While Cake Mania doesn't really reinvent the genre, it is still a fun and addictive game to play.
At first glance, Cake Mania seems to have much in common with Diner Dash. But after a couple of levels, you realize that there are as many differences (if not more) as similarities.
The story begins as our heroine Jill comes home from culinary school and finds her grandparents' small bakery closed down due to some unfortunate turn of events: a MegaMart. She then decides to start selling cakes, operating from her grandmother's kitchen, in order to make enough money to open a new bakery for her grandparents.
The mechanics are simple, played with simple mouse clicks: wait for customer requests, bake the cakes, decorate them and give them to the customers. Just like Flo in Diner Dash, poor Jill has to do everything around here.
How does it work exactly? You wait for a customer to come in. You click the customer to give him/her a menu. You wait for the order that comes in the form of a speech balloon with the shape of the cake and then the color of the icing. Then you head to the oven, click the appropriate shape and wait for it to bake. Once the cake is ready, you take it to the frosting station to put the right icing on top, hand it to the customer and collect your payment. Each level has a specific Baker's Goal to be reached (a set ammount of money) and you have a total of four lives to get through the entire game, so save your game while things are going well.
Unfortunately, Jill can only perform one task at a time, and it took me a while to get out of "Flo Mode", since I was subconsciously constantly trying to multitask. The one task at a time handicap can be balanced by purchasing upgrades.
The bakery can have up to three ovens, three frosting stations, one cake stand (where you can display a cake to incite customers to buy one exactly like it) and a microwave to bake cupcakes (you give them to your customers to make them happier). Jill also has a special pair of shoes that makes her run faster. These can all be upgraded to provide speedy service, and upgrades can become very costly, so don't invest in too many of one thing at the same time, but instead upgrade a single one. The order in which you upgrade and how many times you upgrade an item are the most important things for level progression, adding a good dose of management to the game.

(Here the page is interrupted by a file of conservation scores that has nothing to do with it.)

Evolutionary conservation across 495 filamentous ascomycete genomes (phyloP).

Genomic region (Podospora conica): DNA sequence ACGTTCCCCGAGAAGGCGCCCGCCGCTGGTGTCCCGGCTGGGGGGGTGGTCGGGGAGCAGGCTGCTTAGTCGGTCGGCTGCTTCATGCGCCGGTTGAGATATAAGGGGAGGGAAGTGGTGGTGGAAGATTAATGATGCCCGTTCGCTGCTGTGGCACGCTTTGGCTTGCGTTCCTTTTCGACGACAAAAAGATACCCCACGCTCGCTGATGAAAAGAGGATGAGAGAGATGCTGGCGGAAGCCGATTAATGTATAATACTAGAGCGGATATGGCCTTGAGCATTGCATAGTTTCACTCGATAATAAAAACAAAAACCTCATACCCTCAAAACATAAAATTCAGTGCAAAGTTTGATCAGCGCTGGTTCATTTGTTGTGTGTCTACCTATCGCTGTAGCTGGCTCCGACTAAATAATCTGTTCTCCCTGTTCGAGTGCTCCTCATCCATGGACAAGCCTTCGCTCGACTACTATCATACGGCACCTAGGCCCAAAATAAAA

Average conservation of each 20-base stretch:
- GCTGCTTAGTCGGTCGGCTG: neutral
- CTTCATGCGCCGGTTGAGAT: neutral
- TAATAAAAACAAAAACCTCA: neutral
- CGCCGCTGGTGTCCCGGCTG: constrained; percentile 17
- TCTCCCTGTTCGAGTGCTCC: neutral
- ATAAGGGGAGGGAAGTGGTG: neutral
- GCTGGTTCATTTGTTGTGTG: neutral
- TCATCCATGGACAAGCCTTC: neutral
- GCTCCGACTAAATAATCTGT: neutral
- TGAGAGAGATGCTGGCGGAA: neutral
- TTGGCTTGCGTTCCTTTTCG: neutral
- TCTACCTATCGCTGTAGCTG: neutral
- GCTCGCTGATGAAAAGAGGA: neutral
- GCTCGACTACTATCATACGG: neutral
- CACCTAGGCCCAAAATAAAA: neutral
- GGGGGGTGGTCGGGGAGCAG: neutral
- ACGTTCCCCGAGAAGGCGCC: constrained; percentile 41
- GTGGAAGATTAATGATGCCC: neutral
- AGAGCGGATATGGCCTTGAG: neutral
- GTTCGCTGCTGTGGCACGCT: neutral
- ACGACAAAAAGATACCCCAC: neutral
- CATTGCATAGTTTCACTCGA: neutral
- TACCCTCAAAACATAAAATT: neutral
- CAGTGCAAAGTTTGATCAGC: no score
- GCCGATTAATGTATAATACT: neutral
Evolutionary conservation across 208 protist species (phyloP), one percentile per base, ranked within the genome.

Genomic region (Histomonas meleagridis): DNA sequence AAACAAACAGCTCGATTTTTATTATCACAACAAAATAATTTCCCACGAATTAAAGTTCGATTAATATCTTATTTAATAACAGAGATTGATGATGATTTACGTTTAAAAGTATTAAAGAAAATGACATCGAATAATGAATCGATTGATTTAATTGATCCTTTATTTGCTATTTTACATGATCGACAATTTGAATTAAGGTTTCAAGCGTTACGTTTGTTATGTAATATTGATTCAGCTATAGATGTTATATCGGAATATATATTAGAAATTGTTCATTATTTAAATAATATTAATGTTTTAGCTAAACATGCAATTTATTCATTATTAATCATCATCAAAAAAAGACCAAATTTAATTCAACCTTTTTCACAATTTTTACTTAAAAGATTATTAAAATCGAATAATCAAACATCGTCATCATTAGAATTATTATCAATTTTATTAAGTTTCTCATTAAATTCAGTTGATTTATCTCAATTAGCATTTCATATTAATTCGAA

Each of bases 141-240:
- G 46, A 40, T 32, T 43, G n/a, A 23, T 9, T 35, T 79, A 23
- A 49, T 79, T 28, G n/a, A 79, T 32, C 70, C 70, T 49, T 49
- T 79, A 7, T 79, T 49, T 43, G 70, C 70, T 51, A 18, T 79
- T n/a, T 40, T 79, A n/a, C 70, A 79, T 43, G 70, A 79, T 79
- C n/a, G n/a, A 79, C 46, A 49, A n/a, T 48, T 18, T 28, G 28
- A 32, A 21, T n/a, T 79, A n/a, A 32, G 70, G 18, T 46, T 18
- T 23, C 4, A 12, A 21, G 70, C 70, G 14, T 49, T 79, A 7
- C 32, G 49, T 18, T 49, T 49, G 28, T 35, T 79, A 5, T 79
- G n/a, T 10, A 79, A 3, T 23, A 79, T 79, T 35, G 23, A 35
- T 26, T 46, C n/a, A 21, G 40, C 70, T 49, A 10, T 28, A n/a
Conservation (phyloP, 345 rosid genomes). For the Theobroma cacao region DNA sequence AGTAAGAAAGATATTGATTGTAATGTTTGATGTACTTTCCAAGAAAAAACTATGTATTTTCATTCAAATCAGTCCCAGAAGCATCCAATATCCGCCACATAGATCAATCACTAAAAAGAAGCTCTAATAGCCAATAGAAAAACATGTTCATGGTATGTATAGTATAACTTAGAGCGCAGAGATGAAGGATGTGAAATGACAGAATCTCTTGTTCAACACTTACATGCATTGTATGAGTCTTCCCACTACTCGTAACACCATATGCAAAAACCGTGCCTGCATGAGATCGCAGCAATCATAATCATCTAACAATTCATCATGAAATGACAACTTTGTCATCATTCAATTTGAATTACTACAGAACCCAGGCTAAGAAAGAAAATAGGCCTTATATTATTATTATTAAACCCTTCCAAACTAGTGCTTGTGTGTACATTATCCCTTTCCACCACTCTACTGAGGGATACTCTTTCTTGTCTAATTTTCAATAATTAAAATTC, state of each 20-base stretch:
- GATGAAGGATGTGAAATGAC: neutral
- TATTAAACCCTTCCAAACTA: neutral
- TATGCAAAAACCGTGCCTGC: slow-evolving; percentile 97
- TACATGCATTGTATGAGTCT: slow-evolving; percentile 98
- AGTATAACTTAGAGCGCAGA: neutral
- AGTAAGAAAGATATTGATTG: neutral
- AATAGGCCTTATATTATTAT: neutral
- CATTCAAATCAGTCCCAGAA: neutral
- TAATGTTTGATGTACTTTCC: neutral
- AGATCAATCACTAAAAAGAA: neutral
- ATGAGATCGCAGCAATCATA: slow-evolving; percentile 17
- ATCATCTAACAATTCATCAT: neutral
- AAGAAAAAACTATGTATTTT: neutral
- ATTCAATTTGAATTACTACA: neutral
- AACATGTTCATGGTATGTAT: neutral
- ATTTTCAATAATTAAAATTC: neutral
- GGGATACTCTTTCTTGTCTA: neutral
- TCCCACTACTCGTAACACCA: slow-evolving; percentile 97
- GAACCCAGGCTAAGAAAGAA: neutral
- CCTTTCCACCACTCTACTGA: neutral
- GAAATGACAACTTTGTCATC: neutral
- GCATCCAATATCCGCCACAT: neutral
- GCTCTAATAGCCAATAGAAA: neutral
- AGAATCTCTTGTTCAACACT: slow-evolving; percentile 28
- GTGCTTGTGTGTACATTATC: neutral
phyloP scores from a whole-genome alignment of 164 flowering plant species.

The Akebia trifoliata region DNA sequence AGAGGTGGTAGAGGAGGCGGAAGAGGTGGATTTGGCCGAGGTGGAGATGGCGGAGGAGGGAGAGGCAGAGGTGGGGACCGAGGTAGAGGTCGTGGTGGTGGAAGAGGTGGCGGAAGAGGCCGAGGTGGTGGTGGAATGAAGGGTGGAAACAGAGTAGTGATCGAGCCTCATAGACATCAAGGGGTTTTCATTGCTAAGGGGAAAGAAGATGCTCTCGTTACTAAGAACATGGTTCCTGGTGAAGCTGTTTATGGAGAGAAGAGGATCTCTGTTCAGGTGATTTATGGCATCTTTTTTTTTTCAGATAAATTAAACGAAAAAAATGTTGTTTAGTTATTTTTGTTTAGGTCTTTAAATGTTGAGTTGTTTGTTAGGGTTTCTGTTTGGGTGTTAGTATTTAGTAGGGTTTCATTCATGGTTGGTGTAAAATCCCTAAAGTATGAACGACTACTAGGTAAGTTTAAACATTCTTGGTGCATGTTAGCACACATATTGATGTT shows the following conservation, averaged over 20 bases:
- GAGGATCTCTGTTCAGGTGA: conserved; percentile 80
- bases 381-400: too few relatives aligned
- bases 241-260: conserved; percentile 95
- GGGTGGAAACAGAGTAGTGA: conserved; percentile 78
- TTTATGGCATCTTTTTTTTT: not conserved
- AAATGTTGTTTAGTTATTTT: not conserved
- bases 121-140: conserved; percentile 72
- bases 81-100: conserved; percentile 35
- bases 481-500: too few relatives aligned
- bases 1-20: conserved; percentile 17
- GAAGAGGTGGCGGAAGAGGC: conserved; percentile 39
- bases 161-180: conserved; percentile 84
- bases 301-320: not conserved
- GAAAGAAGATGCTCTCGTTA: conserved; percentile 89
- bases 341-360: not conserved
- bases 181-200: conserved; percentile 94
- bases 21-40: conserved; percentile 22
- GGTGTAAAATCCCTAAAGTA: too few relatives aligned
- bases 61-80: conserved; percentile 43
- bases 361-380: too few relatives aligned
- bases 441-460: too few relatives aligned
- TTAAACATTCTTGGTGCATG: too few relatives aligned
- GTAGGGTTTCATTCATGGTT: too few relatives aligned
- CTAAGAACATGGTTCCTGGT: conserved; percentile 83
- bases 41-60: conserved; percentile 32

Later on, cake orders get a little more intricate. Customers will begin asking for two-layer cakes with different icings and decorations to boot. If you make a mistake, you'll have to dump the cake in the trash bin, and you will be deducted the cost of the cake at the end of the level. That's why having cakes on display all the time doesn't really pay off.
Time progresses by a month per stage, and there are specific customers for each month, which add quite a bit of fun. You will find Santa in December, Count Dracula in October (serve him first, since he scares your other customers), really impatient Cupids in February, Brides in May and some very unfriendly and scruffy-looking Easter Bunnies in April. For some of these occasions there will be special shapes of cakes as well (Easter egg, Christmas tree, heart, Jack’o’Lantern), but at any given time there will always be four cake shapes and four colors of icing.
In a way, Cake Mania is a test to your memory and hand-eye coordination. The easy mechanics, bright and colorful graphics and enjoyable music make it a game that's accessible to all and enjoyable by anyone. The "color and shape matching" concept makes it especially great for kids.
While Cake Mania doesn't really reinvent the genre, it is still a fun and addictive game to play. Download the hour-long trial and see how you can have your cake, and sell it too!
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